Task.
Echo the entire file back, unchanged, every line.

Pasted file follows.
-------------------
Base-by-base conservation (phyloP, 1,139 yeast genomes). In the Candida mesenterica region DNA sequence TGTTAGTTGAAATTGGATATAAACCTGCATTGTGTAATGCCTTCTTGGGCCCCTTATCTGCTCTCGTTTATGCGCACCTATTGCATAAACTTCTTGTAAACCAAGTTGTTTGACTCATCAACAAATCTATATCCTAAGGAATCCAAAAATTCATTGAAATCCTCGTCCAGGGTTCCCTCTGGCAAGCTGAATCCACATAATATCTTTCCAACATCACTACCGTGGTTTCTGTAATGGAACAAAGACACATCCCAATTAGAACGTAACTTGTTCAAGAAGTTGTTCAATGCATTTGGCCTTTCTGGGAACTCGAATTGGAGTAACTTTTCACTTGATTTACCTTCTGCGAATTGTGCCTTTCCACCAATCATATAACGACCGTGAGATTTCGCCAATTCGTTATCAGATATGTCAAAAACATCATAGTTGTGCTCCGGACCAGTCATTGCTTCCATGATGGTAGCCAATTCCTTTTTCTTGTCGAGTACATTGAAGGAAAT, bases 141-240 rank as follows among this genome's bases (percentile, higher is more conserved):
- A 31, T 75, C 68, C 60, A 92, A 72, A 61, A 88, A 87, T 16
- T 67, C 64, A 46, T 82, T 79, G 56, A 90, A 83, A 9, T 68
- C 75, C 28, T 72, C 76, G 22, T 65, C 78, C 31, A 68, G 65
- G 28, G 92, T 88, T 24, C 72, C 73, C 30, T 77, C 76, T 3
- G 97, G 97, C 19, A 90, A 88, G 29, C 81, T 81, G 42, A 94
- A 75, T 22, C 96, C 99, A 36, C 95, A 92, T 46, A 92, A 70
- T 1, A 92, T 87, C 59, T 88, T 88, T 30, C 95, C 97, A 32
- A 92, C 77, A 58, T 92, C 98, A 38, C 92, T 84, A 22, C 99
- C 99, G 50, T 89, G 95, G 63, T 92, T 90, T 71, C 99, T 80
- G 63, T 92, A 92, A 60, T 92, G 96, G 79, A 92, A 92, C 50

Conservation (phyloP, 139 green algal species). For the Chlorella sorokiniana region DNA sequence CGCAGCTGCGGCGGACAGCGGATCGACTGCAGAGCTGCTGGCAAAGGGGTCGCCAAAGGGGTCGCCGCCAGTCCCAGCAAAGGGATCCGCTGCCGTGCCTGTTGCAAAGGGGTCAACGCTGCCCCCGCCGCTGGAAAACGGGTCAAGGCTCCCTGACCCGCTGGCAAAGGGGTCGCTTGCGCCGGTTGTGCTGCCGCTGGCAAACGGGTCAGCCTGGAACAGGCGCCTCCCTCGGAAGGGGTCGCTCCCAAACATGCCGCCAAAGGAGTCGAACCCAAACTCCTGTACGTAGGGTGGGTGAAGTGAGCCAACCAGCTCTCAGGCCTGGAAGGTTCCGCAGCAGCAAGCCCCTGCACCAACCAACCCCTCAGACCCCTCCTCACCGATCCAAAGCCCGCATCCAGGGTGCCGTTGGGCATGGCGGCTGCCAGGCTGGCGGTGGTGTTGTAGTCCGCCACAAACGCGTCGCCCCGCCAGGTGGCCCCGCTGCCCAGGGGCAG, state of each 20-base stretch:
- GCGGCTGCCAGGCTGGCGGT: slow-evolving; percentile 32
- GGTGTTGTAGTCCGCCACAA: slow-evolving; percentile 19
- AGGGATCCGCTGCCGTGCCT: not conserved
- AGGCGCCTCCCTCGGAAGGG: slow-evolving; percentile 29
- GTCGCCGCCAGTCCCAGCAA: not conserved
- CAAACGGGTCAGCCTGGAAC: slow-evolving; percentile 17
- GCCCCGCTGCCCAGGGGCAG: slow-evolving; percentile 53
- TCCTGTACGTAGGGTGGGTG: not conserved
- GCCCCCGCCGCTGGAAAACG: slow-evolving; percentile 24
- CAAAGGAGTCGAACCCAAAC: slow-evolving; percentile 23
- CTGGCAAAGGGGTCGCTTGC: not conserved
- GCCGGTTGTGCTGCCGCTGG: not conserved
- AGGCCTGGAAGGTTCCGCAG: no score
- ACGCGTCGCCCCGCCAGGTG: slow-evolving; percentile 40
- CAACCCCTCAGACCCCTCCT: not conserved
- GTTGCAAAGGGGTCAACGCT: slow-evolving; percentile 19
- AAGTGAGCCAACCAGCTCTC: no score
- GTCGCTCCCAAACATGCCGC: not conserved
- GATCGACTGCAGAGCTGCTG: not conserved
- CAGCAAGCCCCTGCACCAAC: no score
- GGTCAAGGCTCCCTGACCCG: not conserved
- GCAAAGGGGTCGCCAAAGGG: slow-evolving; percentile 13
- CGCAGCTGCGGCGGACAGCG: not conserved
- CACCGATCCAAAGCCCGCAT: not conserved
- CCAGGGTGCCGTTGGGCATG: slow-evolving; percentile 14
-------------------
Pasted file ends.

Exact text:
Base-by-base conservation (phyloP, 1,139 yeast genomes). In the Candida mesenterica region DNA sequence TGTTAGTTGAAATTGGATATAAACCTGCATTGTGTAATGCCTTCTTGGGCCCCTTATCTGCTCTCGTTTATGCGCACCTATTGCATAAACTTCTTGTAAACCAAGTTGTTTGACTCATCAACAAATCTATATCCTAAGGAATCCAAAAATTCATTGAAATCCTCGTCCAGGGTTCCCTCTGGCAAGCTGAATCCACATAATATCTTTCCAACATCACTACCGTGGTTTCTGTAATGGAACAAAGACACATCCCAATTAGAACGTAACTTGTTCAAGAAGTTGTTCAATGCATTTGGCCTTTCTGGGAACTCGAATTGGAGTAACTTTTCACTTGATTTACCTTCTGCGAATTGTGCCTTTCCACCAATCATATAACGACCGTGAGATTTCGCCAATTCGTTATCAGATATGTCAAAAACATCATAGTTGTGCTCCGGACCAGTCATTGCTTCCATGATGGTAGCCAATTCCTTTTTCTTGTCGAGTACATTGAAGGAAAT, bases 141-240 rank as follows among this genome's bases (percentile, higher is more conserved):
- A 31, T 75, C 68, C 60, A 92, A 72, A 61, A 88, A 87, T 16
- T 67, C 64, A 46, T 82, T 79, G 56, A 90, A 83, A 9, T 68
- C 75, C 28, T 72, C 76, G 22, T 65, C 78, C 31, A 68, G 65
- G 28, G 92, T 88, T 24, C 72, C 73, C 30, T 77, C 76, T 3
- G 97, G 97, C 19, A 90, A 88, G 29, C 81, T 81, G 42, A 94
- A 75, T 22, C 96, C 99, A 36, C 95, A 92, T 46, A 92, A 70
- T 1, A 92, T 87, C 59, T 88, T 88, T 30, C 95, C 97, A 32
- A 92, C 77, A 58, T 92, C 98, A 38, C 92, T 84, A 22, C 99
- C 99, G 50, T 89, G 95, G 63, T 92, T 90, T 71, C 99, T 80
- G 63, T 92, A 92, A 60, T 92, G 96, G 79, A 92, A 92, C 50

Conservation (phyloP, 139 green algal species). For the Chlorella sorokiniana region DNA sequence CGCAGCTGCGGCGGACAGCGGATCGACTGCAGAGCTGCTGGCAAAGGGGTCGCCAAAGGGGTCGCCGCCAGTCCCAGCAAAGGGATCCGCTGCCGTGCCTGTTGCAAAGGGGTCAACGCTGCCCCCGCCGCTGGAAAACGGGTCAAGGCTCCCTGACCCGCTGGCAAAGGGGTCGCTTGCGCCGGTTGTGCTGCCGCTGGCAAACGGGTCAGCCTGGAACAGGCGCCTCCCTCGGAAGGGGTCGCTCCCAAACATGCCGCCAAAGGAGTCGAACCCAAACTCCTGTACGTAGGGTGGGTGAAGTGAGCCAACCAGCTCTCAGGCCTGGAAGGTTCCGCAGCAGCAAGCCCCTGCACCAACCAACCCCTCAGACCCCTCCTCACCGATCCAAAGCCCGCATCCAGGGTGCCGTTGGGCATGGCGGCTGCCAGGCTGGCGGTGGTGTTGTAGTCCGCCACAAACGCGTCGCCCCGCCAGGTGGCCCCGCTGCCCAGGGGCAG, state of each 20-base stretch:
- GCGGCTGCCAGGCTGGCGGT: slow-evolving; percentile 32
- GGTGTTGTAGTCCGCCACAA: slow-evolving; percentile 19
- AGGGATCCGCTGCCGTGCCT: not conserved
- AGGCGCCTCCCTCGGAAGGG: slow-evolving; percentile 29
- GTCGCCGCCAGTCCCAGCAA: not conserved
- CAAACGGGTCAGCCTGGAAC: slow-evolving; percentile 17
- GCCCCGCTGCCCAGGGGCAG: slow-evolving; percentile 53
- TCCTGTACGTAGGGTGGGTG: not conserved
- GCCCCCGCCGCTGGAAAACG: slow-evolving; percentile 24
- CAAAGGAGTCGAACCCAAAC: slow-evolving; percentile 23
- CTGGCAAAGGGGTCGCTTGC: not conserved
- GCCGGTTGTGCTGCCGCTGG: not conserved
- AGGCCTGGAAGGTTCCGCAG: no score
- ACGCGTCGCCCCGCCAGGTG: slow-evolving; percentile 40
- CAACCCCTCAGACCCCTCCT: not conserved
- GTTGCAAAGGGGTCAACGCT: slow-evolving; percentile 19
- AAGTGAGCCAACCAGCTCTC: no score
- GTCGCTCCCAAACATGCCGC: not conserved
- GATCGACTGCAGAGCTGCTG: not conserved
- CAGCAAGCCCCTGCACCAAC: no score
- GGTCAAGGCTCCCTGACCCG: not conserved
- GCAAAGGGGTCGCCAAAGGG: slow-evolving; percentile 13
- CGCAGCTGCGGCGGACAGCG: not conserved
- CACCGATCCAAAGCCCGCAT: not conserved
- CCAGGGTGCCGTTGGGCATG: slow-evolving; percentile 14